During the past week, since the governor announced his reckless vetoes, memories of my childhood have filled my thoughts.
I am a child of the 1980s, when Alaska faced an unprecedented economic crisis that deeply affected my life and every other Alaskan. After the wild pipeline days with the boundless optimism Alaskans felt, the price of oil dropped to $9 per barrel and dragged us into recession.
I was in high school at the height of the recession and remember watching friend after friend leave the state so their parents could find work. My own parents divorced, and we were left with an underwater mortgage. Almost overnight, we went from being solidly middle class to living in a tiny apartment with cockroaches. I got a job at Wendy’s working the drive-through window to pay for school clothes and things that children should take for granted.
The impacts could be seen everywhere. The Fifth Avenue Mall had just been built but sat mostly empty for decades. Small businesses closed and people walked away from homes they could no longer afford.
Between 1985 and 1987, Alaska lost more than 20,000 jobs, more than 40% of our banks failed, the housing market collapsed — leaving 14,000 homes empty in Anchorage alone — and by the end of the decade, there was an out-migration of 44,000 people.
But it wasn’t just the drop in oil prices that put our economy in tailspin. Drastic cuts in government spending took the rug out from underneath the already shaky economy. And it took our state more than a decade to fully recover. It wasn’t until the 2000s that Fifth Avenue Mall was full again.
My actions today are informed by this history. I want as many Alaskans as possible to enjoy our beautiful state without the stress of seeing our home become a shell of what it should be. I want my three children to be able to live and raise their children in Alaska.
We must learn from past mistakes and act differently this time.
Gov. Mike Dunleavy likes to say Alaska is open for business. He sure has a funny way of showing it. Over the last few months, Governor Dunleavy has single-handedly shocked our economy and business climate.
In February, he introduced a budget with $1.6 billion in cuts and attempts to suck revenue away from local communities. That budget demonstrated a lack of business sense and a fundamental ignorance of basic economics.
Businesses cannot thrive when shocked by sudden economic changes. No economy grows when abruptly starved for resources. Businesses and economies grow when they have underlying stability.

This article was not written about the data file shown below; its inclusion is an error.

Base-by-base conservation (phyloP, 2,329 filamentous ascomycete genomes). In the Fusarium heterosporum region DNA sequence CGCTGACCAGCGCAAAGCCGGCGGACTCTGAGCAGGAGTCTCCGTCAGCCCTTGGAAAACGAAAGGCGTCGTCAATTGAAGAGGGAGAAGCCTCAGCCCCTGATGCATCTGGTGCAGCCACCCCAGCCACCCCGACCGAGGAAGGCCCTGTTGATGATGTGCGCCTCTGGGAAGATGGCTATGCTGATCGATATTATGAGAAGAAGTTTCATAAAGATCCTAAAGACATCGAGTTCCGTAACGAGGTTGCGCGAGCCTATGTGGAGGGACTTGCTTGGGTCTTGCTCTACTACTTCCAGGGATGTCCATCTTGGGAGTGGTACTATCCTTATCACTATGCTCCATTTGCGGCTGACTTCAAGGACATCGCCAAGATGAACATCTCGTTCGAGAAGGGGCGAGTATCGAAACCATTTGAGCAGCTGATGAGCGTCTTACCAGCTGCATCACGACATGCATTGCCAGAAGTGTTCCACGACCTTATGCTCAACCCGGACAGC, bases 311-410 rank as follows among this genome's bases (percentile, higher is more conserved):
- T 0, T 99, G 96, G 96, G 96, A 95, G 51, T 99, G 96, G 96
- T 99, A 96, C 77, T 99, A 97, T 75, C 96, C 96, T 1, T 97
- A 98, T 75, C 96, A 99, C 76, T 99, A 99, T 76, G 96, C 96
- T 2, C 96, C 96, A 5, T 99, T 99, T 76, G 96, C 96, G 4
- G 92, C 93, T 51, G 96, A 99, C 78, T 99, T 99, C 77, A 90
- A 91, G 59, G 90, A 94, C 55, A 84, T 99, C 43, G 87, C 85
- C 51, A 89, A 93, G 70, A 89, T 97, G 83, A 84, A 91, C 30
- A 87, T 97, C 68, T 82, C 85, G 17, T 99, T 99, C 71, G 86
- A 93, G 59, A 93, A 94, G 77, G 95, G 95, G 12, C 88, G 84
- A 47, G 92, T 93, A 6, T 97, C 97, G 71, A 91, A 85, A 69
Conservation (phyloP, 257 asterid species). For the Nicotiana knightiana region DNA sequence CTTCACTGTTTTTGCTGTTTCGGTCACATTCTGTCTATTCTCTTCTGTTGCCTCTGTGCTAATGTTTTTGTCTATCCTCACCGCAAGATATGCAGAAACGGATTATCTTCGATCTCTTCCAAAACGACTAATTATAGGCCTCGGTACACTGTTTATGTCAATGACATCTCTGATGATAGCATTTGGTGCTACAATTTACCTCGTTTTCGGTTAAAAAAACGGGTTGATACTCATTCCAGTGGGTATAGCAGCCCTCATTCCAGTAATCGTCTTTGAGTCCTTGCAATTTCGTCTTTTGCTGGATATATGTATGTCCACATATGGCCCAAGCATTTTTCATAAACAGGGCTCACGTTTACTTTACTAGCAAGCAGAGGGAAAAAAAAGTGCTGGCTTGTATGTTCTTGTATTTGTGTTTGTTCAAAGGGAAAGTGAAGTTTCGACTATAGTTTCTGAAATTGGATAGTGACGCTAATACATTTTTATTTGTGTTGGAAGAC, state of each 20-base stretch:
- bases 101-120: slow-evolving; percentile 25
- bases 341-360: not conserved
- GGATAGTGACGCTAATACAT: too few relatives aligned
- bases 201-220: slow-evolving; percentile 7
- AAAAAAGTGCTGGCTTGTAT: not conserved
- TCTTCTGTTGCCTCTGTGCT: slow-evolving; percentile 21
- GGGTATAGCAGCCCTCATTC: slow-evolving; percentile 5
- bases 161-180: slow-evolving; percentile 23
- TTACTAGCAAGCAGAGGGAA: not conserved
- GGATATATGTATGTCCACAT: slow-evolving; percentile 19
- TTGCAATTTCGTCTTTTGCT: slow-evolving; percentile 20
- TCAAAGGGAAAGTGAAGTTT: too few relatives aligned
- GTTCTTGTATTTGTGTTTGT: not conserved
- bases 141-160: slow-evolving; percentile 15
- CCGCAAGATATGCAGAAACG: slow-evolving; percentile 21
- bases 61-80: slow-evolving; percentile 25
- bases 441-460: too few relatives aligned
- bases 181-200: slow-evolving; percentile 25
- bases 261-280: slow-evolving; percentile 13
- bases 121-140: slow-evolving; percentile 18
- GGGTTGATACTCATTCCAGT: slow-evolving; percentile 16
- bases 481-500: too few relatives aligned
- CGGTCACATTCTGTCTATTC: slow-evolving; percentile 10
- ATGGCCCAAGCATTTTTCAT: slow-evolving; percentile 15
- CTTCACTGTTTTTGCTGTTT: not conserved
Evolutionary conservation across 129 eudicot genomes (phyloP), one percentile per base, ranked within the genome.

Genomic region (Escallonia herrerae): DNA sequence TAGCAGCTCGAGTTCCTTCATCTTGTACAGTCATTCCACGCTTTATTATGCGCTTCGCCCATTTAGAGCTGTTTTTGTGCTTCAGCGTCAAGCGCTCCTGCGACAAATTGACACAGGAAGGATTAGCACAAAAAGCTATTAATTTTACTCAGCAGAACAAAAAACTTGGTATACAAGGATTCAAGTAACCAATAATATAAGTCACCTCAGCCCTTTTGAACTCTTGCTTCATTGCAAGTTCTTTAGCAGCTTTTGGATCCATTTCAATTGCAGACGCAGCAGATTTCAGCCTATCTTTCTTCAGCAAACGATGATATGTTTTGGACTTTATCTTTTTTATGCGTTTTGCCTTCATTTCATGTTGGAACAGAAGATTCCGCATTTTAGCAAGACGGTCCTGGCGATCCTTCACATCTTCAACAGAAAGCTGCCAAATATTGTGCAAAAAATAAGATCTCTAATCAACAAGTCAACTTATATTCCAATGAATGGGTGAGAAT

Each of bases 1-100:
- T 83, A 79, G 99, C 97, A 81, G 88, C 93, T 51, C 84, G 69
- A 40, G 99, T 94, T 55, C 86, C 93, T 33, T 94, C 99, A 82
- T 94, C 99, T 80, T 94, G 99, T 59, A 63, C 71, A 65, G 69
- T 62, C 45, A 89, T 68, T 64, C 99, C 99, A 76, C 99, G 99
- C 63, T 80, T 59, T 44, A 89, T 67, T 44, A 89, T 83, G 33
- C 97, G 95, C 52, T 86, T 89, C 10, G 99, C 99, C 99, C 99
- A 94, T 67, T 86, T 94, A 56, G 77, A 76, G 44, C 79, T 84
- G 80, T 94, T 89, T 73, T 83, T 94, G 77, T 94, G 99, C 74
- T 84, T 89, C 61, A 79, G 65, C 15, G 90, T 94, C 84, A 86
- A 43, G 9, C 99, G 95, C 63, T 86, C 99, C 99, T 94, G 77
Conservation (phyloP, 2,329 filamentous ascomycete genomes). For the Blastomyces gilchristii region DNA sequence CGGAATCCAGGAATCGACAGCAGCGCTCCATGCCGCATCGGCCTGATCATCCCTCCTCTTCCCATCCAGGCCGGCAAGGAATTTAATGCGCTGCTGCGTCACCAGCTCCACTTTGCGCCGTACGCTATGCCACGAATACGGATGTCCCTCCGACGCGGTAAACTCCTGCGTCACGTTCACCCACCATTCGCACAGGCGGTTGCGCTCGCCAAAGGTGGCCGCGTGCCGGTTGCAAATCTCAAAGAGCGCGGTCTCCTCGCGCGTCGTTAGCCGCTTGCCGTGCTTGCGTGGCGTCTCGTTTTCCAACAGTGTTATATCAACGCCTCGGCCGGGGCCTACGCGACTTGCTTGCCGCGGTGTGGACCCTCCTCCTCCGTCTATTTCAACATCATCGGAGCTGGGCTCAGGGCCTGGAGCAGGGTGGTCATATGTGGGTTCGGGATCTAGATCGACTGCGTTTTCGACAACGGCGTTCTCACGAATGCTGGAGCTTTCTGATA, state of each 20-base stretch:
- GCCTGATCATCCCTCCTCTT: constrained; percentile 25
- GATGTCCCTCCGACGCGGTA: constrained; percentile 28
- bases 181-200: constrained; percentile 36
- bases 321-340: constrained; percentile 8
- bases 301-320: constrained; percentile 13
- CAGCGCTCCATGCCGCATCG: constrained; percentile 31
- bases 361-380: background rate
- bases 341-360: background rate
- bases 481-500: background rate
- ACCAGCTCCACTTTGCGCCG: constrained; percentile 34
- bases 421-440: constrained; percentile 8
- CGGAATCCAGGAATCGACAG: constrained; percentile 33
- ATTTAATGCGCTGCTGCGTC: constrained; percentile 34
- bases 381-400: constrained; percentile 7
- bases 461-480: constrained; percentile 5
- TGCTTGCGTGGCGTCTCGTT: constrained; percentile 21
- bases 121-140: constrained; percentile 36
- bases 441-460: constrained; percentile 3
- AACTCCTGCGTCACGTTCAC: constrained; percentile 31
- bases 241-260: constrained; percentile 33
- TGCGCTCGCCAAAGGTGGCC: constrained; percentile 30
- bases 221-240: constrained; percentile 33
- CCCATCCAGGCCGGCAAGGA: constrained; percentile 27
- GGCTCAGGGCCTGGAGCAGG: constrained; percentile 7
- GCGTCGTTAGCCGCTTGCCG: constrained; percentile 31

The Legislature took that into consideration when we worked across party lines to pass a budget that protects essential services and public assets like our university, K-12 education, public safety, and our court system, while also making significant, carefully measured reductions. The Legislature cut the budget this year by about $200 million, which follows $838 million in cuts over the past five years. These were real cuts, but they were made in a scalpel-like and deliberate fashion.
Now, the governor has responded by vetoing so much from the University of Alaska budget that programs will close and tuition could double. His vetoes take millions from our court and justice systems, reduce critical funding for domestic violence and homeless shelters, and slash millions from the Village Public Safety Officer program just days after U.S. Attorney General Barr declared a public safety crisis in rural Alaska. He’s vetoed the entire Senior Benefit program for our most financially vulnerable elders and cut school bond debt reimbursement, increasing local taxes across Alaska.
All of this is unnecessary. We can have a strong economy, healthy communities and a bright future for our state. All it takes is lawmakers finding the courage to do the right thing for our seniors, children, young adults, communities, and businesses.
Write your representative and senator to let them know you have their backs. Let them know we need leaders right now, maybe more than ever. Let them know you need them to go to Juneau and override these reckless vetoes.
We must stand up for the people like Heather Toland, who testified through tears Tuesday night at the Anchorage legislative building that she is terrified to lose her senior benefits without any notice. We must stand up for the young people who want to attend college in Alaska but may be forced to go Outside: 80% of those who go to college Outside never come home. We must stand up for the families experiencing domestic violence and homelessness.
We must stand up for Alaska.
Rep. Ivy Spohnholz, D-Anchorage, is a third-generation Alaskan who proudly represents East Anchorage in the State House. She hopes her children will be able to raise their children in Alaska too.
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